After a year that was overshadowed by the dark clouds of the pandemic, just as countries around the world were about to wave goodbye to the last business day of last year, the U.S. secretary of commerce released a message saying that anti-dumping duties would be imposed on light truck and passenger car tires produced in Taiwan, Korea, Thailand and Vietnam.
Previously, due to allegations of exchange rate subsidies in early November of last year, Vietnam was found to be subsidizing [the tires] by about 10%. From now on, tires imported from Vietnam will require a deposit charge for countervailing duties when they are cleared at the border. Last February, the Department of Commerce announced it would take retaliatory measures against countries with undervalued exchange rates that are suspected of subsidizing their industries. This investigation is the first of its kind in history.
Outgoing Commerce Secretary Wilbur Ross held a press conference where he reiterated his “America First” position of ensuring a level playing field for U.S. manufacturers and workers. As the final blow before the end of the Donald Trump regime, the potential cost to Taiwanese manufacturers from the Commerce Department’s anti-dumping tax decision on tires is also the highest. The preliminary anti-dumping rates are as follows: Cheng Shin Rubber Industry Co., 52.4%; Nankang Rubber Tire Corp. Ltd., 98.4%; other Taiwanese tire manufacturers, 88.8%.
With the transition of power underway, the Commerce Department is investigating hundreds of cases it has accumulated. The underlying political plot of of such a year-end press conference is self-evident. The Commerce Department is expected to announce the final decisions on this dumping case on May 14. Once this is established, the International Trade Commission will also begin its investigation into actual injury to U.S. domestic industries, and will announce its final determination on June 28. Unless either party’s investigation finds a contrary result or that there is no detriment to U.S. manufacturers and workers, the Commerce Department will issue a formal administrative enforcement order for anti-dumping duties in accordance with the findings and its statutory authority.
According to Commerce Department records, there are approximately 540 anti-dumping and anti-subsidy cases in progress, and the number of new investigations initiated during the Trump administration is three times higher than that during former President Barack Obama’s term. The same is true for the countervailing duty process; if both of the aforementioned authorities make an affirmative determination, the Commerce Department will issue a countervailing duty levy order against Vietnam.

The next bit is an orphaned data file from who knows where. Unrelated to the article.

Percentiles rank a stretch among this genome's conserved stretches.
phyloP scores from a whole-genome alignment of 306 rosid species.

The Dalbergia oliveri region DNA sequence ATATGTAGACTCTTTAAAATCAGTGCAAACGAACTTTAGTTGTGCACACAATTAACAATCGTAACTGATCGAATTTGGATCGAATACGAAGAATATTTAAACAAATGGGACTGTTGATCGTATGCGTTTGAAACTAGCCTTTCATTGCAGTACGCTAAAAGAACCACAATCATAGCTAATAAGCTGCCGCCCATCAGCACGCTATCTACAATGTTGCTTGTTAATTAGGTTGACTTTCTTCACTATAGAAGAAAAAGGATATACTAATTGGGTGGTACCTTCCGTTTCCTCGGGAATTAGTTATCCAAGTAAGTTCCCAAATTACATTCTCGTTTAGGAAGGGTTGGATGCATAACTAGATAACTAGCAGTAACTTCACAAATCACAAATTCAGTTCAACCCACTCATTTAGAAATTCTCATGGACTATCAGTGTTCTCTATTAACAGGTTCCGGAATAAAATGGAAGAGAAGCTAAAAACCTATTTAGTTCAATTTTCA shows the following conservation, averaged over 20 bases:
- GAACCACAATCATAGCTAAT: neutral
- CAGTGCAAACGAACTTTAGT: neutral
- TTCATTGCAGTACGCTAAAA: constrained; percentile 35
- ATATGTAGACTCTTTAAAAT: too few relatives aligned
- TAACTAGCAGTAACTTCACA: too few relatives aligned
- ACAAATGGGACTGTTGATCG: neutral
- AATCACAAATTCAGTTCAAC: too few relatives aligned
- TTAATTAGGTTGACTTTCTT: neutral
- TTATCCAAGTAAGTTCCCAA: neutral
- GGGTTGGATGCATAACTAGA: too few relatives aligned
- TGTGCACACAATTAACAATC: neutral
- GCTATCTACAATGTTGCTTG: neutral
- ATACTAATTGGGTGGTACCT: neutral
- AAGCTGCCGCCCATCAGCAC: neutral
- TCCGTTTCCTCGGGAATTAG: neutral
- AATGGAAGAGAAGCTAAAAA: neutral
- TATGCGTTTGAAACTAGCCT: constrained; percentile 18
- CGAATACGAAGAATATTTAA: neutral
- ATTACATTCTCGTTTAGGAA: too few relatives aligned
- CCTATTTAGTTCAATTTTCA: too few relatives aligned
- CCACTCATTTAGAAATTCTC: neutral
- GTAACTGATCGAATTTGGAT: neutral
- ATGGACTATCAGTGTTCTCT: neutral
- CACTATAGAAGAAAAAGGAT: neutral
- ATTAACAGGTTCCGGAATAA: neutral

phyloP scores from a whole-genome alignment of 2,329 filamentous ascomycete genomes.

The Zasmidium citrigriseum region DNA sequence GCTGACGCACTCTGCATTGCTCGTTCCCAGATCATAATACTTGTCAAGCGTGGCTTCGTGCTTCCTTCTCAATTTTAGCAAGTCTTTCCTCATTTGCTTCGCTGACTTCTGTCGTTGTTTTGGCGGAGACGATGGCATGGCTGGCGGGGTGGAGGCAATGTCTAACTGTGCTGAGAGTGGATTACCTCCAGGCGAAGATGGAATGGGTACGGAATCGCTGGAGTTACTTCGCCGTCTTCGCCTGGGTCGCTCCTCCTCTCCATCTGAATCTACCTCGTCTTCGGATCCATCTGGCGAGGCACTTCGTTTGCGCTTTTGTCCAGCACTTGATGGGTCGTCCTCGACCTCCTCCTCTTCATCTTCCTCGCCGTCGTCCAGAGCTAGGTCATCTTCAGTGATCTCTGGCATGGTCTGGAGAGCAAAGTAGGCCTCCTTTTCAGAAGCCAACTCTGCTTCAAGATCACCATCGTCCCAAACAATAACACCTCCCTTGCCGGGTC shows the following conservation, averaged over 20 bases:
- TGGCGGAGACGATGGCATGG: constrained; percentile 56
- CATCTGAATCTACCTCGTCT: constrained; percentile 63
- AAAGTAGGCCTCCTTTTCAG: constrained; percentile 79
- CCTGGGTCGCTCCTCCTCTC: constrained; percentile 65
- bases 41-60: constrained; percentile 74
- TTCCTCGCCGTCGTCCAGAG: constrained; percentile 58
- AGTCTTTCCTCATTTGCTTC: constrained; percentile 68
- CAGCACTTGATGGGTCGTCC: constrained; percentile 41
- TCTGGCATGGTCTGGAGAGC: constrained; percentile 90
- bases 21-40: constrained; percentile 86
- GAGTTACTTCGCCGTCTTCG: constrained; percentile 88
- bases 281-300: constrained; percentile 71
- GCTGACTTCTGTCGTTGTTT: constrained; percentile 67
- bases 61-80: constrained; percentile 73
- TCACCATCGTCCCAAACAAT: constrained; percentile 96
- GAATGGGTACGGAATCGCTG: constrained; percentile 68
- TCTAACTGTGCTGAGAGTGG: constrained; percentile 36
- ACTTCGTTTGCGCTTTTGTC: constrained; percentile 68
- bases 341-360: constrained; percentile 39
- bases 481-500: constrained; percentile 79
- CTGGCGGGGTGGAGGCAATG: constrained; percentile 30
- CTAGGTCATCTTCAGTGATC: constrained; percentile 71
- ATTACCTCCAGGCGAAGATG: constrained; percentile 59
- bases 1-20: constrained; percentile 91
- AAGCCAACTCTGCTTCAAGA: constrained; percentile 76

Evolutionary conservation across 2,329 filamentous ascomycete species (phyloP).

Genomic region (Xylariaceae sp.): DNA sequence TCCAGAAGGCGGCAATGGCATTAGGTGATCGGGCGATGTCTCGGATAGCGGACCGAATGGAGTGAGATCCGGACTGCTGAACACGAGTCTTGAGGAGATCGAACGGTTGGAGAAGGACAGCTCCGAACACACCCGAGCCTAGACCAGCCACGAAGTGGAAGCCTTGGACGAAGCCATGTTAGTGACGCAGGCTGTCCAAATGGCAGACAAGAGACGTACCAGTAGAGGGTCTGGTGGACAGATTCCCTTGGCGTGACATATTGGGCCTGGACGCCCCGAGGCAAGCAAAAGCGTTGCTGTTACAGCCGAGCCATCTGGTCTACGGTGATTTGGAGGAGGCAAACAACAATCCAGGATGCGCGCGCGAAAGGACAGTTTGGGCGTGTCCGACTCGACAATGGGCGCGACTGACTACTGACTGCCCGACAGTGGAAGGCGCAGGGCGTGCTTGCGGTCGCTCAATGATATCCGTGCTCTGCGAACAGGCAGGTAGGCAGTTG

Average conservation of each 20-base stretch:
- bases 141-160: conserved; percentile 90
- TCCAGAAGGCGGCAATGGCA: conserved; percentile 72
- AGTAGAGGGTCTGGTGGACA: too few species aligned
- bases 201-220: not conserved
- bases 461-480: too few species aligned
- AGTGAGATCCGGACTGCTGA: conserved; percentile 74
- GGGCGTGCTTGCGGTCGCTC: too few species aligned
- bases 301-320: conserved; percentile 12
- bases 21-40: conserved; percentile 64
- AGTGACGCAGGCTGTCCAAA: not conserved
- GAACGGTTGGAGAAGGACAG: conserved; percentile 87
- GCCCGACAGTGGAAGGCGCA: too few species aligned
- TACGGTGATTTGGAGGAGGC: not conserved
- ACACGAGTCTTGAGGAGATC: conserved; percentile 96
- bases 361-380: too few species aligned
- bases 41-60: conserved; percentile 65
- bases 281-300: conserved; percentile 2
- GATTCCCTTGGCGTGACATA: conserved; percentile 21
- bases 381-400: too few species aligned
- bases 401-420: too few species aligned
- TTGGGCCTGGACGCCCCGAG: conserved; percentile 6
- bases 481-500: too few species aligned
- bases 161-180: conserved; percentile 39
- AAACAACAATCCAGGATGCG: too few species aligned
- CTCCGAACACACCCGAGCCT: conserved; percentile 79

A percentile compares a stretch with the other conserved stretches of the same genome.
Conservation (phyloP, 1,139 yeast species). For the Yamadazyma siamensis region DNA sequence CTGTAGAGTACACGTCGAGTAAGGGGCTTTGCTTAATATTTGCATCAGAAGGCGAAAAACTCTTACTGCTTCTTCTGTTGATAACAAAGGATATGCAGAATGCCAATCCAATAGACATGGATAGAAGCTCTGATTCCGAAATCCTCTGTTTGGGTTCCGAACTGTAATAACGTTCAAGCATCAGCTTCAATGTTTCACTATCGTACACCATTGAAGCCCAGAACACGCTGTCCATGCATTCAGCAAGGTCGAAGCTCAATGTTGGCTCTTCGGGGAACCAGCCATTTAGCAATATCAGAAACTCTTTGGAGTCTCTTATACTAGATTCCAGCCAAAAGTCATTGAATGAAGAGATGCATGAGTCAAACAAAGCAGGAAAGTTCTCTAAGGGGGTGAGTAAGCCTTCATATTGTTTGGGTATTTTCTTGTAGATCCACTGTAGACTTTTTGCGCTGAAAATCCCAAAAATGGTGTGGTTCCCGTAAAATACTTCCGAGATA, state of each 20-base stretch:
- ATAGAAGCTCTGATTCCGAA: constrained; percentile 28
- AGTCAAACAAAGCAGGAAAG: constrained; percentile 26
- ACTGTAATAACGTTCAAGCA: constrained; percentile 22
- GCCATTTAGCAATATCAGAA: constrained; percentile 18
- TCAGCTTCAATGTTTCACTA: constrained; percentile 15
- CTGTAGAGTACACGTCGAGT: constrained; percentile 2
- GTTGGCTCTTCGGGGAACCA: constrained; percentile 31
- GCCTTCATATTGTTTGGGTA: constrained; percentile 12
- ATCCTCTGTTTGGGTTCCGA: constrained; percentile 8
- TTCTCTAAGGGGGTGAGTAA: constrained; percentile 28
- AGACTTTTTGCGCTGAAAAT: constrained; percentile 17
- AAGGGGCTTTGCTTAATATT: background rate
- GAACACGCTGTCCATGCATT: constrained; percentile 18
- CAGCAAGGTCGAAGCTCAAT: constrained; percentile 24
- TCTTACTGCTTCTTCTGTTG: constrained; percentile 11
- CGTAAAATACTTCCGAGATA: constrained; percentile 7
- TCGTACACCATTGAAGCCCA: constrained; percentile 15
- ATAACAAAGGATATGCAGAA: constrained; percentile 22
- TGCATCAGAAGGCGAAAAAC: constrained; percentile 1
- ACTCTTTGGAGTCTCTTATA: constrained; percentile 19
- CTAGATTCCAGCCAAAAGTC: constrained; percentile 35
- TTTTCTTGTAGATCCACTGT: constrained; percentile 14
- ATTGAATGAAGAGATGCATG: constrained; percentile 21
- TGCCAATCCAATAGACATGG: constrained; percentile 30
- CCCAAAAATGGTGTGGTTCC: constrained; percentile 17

Since Taiwanese companies have factories on both sides of the Taiwan Strait and in Southeast Asia, we urge the Bureau of Foreign Trade of the Ministry of Economic Affairs (of Taiwan) invite the relevant associations to discuss and assist industry members in a collective integration effort in order to respond to the U.S. investigation. In addition, it should also assist industry members in understanding the process of anti-dumping investigations in other East Asian regions or countries. We could even take the initiative and cooperate with other countries in opposing U.S. administrative procedures by examining the sources of information and identifying actual price differentials in order to obtain favorable results that can still be guaranteed by our manufacturers when deploying production overseas.
Admittedly, the development strategy of Taiwan’s commercial sector, the vision of moving toward private branding and entering the supply chain of major automobile manufacturers, is more than necessary. Especially in this time of U.S. dollar depreciation, in order to completely free ourselves from the dilemma of being collectively targeted by anti-dumping taxes, it is essential for us to break away from our image of cheap prices, and unravel our entanglement in the automotive aftermarket as soon as possible.